by James Turley
|Location||Mt. Hamilton, 4200 ft|
|Instrument||36" Lick f/19 Refractor|
|Mount||14.5 tons with Custom Motor Drive in RA|
Considering the moony evening and threatened high scud, Jeff Crilly and I decided that to go for some elevation. Where better than Mt. Hamilton? Jeff had some lunar imaging projects in mind.
After 365 turns, we arrived up top and were greeted with beautiful moonlit night, about 62F, dry 40RH. A light breeze cooled the evening. A perfect moonlit Summer evening.
I didn't bring a scope and Jeff only had his dig cam and some IS binos. Since the 36" was already set up we wandered into the 36" dome.
After instructing the dome crew to lower 26 ton dome floor to a more comfortable viewing angle, and climbing up the 14 foot viewing stairs, our first object was Jupiter, moons nicely lined up, at 312x. We were hoping for a view of Amalthea, discovered with this instrument in 1892. But the seeing didn't support it. Too bad we hadn't know about the "mutual satellite event" involving Ganymede and Io. Jupiter was "colorful" :-) without much SEB NEB detail.
Next the scope was pushed to the Moon. The observing floor was lowered for us and we were able to observe comfortably standing. The control paddle was adjusted to bring the slit around. Jeff did some eyepiece projection imaging. Perhaps he'll post the results. We didn't have Rukl at hand, so haven't id'd the field. Seeing was steady, and the tracking was rock solid. Scope damp down was sub second. Great mount design, if not a little heavy.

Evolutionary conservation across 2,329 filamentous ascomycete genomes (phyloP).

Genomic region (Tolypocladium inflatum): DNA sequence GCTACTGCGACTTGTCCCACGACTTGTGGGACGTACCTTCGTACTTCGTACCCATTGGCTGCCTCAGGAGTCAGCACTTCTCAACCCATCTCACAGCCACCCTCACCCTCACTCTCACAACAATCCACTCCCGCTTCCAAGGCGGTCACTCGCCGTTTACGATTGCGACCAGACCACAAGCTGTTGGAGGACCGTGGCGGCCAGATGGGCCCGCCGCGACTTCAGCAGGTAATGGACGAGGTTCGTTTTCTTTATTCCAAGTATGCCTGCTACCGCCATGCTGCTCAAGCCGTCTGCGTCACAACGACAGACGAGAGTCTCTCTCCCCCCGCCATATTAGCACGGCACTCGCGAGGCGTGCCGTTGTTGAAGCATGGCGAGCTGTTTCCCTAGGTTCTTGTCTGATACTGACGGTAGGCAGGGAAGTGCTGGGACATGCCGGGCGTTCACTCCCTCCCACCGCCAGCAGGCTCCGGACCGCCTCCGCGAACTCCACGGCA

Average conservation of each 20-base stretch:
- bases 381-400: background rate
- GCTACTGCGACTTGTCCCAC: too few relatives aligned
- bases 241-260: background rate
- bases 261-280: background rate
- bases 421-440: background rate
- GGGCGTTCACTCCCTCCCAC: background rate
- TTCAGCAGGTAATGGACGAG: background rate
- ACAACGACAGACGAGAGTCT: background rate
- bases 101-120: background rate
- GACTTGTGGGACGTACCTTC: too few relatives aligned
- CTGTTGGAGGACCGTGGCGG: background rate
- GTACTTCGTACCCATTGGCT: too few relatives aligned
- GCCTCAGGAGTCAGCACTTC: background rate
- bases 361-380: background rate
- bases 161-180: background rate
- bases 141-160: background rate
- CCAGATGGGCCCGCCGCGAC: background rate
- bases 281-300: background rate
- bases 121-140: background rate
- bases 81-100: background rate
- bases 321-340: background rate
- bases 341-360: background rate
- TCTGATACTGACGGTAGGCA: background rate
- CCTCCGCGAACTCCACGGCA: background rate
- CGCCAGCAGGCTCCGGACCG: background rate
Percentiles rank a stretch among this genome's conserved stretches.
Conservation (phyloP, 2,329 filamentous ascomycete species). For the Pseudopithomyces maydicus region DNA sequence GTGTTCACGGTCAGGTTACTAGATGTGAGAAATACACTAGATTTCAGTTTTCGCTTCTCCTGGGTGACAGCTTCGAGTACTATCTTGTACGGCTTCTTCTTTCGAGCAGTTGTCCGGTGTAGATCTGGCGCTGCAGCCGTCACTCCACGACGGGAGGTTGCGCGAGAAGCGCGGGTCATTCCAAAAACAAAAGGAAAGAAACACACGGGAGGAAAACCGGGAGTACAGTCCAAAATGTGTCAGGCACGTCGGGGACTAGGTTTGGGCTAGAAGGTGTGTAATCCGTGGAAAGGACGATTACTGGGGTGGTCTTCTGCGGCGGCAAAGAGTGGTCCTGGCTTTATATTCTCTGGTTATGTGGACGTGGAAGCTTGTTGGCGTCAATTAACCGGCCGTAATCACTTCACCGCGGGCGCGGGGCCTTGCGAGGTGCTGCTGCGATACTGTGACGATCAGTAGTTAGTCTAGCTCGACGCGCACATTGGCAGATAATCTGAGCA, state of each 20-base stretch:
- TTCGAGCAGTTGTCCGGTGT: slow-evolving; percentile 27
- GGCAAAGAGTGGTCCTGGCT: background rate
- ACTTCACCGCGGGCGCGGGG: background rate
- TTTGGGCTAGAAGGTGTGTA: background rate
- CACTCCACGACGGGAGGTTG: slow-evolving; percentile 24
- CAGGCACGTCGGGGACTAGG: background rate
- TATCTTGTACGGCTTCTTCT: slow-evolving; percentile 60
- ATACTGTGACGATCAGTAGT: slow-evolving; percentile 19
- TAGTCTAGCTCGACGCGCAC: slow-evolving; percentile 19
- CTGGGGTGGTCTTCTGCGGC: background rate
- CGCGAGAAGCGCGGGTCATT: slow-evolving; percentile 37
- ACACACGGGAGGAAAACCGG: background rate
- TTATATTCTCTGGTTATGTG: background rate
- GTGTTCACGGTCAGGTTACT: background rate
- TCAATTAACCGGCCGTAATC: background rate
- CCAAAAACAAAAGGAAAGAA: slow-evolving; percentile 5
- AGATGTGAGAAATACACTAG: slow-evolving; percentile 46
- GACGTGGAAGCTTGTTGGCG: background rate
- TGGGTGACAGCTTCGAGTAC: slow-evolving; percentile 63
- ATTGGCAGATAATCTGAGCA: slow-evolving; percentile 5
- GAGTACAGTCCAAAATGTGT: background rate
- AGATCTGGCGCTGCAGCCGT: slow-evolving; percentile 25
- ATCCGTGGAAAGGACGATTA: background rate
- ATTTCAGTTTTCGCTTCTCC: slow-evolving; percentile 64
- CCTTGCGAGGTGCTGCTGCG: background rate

Watching the moonlight entering the dome, illuminating the 52 foot OTA was inspiring. While Jeff was imaging at the eyepiece. I wandered around the Great Dome looking for a place to set my box of wine in preparation for the next object.
M57 was at a convenient dec, so the 26 ton floor stayed put. Like Tarzan swinging through the trees, the majesting long tube went airborne, arriving near the RA Dec of our next object.
M57 at 312x was crisp. I couldn't get the central star (12.3), but Jeff said it jumped in and out. Too dim to image, I guess.
Corvus was conveniently placed without much requiring much slit movement. M104 was dim and washed out as might be expected from such a moony night. But lovely. Jeff noted the mount wasn't tracking well, however. At the central control panel in the center of the dome, the display was still reading Lunar tracking.
Remembering the great view of Omega Cen last weekend, we imagined what it would look like through the 36". Also we imagined the great long 52 foot tube and objective crashing onto the observing floor as we were seeking to view an object touching the Western horizon. Not an option, I guess.
Not to be defeated, we decided to pack up and had the crew close up the dome and button down the scope. Problem with these big scopes is tear down time. After paying our respects to Mr. Lick resting peacefully (hopefully) under the mount, we strolled outside to continue our search for Omega Cen with Jeff's IS binos. Ah...to no avail. We watched the reeling Milky Way rise and admired those wonderful Summer sights in the Scorpio and Sagittarius star fields.
All and all a great Summer night, if a little moony. The 36" and dome and observing floor performed flawlessly. The mount was steady and rock solid.
On the way down the hill about midnight, into the valley muck, I remembered I'd left the box of wine on the Central Control Panel console. Next time, I'll remember to leave a real bottle with cork for Mr. Lick.